• Jul 31 2013 | 2:19 pm
      I do branching but I wouldn't even dare to try and merge stuff, it would be a disaster. But I will have several branches so that I can try experiments and once I'm happy with something in a branch, I will just copy the changed patchers (very carefully) back into the main tree
    • Jul 31 2013 | 2:58 pm
      what is in merge function that is not suitable here ? if you use github, but you can't merge, it kinda loses some of its interests...
    • Jul 31 2013 | 9:07 pm
      So you merge whole files, and not individual?
      I've not set a git up yet, but I'll have a look at .gitattributes.
    • Aug 01 2013 | 8:44 am
      When i am using git with max i try to use many abstractions so it is easier to merge only specific edited parts of the patch. But this is also sometimes a pain in the ass.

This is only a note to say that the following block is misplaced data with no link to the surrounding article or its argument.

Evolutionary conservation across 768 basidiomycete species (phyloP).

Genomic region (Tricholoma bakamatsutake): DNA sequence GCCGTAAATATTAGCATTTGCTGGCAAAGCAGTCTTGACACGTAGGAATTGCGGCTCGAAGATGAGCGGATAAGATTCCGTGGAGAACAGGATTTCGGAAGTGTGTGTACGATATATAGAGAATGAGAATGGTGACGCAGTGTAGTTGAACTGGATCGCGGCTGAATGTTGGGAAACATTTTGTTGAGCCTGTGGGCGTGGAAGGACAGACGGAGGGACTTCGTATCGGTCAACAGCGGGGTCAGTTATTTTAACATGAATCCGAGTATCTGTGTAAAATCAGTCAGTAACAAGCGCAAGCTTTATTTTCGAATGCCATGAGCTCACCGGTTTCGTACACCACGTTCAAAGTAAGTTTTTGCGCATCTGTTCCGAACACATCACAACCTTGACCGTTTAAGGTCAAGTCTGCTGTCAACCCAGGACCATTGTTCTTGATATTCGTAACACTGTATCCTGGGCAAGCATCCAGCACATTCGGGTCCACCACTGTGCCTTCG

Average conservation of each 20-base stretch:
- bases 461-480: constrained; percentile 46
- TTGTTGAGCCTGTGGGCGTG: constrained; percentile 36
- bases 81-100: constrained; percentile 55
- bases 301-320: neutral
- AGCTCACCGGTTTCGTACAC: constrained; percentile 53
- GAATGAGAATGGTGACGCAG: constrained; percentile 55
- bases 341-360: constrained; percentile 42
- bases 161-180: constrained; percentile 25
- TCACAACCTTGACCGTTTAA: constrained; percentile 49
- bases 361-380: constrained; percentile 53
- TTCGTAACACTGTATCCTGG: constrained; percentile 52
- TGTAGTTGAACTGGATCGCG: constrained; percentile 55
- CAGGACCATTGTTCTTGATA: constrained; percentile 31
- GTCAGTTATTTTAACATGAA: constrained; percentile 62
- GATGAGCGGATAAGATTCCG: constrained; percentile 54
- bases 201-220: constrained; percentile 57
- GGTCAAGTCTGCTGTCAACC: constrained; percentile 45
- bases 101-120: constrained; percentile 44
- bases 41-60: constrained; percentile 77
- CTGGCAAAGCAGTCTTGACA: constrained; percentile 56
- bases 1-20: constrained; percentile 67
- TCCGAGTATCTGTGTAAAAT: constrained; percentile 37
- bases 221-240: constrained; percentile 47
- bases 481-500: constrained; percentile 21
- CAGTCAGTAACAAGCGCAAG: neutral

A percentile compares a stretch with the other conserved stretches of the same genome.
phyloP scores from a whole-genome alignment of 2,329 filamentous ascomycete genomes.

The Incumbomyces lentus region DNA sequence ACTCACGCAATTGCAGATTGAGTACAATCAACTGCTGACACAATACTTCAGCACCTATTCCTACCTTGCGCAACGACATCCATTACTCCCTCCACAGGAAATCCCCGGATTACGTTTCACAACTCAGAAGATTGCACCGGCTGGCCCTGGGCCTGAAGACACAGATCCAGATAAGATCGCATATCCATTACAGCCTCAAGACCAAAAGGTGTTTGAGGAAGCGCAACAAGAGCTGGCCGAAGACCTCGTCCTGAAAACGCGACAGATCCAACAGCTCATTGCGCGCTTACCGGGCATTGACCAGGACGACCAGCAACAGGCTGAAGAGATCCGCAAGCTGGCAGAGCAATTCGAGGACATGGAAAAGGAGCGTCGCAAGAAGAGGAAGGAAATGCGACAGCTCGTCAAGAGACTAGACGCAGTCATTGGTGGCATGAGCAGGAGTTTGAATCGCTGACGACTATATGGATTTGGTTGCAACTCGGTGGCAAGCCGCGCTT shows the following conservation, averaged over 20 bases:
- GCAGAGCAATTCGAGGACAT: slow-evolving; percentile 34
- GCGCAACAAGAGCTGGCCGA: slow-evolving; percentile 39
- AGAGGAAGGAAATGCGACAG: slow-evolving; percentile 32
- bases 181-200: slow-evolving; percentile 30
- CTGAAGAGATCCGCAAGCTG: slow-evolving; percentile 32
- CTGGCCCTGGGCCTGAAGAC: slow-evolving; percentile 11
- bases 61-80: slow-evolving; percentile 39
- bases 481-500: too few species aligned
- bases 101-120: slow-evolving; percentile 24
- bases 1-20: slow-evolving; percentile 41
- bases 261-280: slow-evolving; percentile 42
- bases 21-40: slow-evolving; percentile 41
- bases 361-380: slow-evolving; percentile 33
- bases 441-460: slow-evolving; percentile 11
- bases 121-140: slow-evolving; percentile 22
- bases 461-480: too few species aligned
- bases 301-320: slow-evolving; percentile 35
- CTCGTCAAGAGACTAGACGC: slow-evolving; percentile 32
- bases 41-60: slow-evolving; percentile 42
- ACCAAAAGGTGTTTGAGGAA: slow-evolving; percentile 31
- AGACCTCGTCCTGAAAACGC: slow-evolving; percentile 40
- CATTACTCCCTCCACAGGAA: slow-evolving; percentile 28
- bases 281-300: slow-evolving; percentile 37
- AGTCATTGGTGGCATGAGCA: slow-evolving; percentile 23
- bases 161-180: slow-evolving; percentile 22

• Aug 01 2013 | 11:07 am
      For me, the merge is much less relevant than having a history of changes. What I care about is the ability to create temporary branches so I can try some things out (and still leverage history to revert) without impacting production. Once I'm happy with a particular change and have tested it sufficiently, I just overwrite the original with the changed object.
    • Aug 07 2013 | 8:15 am
      Ok, so I finally sat down and made a git and had a git-ty friend help me with some of the particulars. Worked pretty well I must say. Even managed some merge stuff without much incident.
      Graned it was a small-ish project, and I did lots of mini edits just to test the revision/branch/merging stuff.
      We did run into some peculiarities, so I figured I'd ask here to see if anyone has run into similar.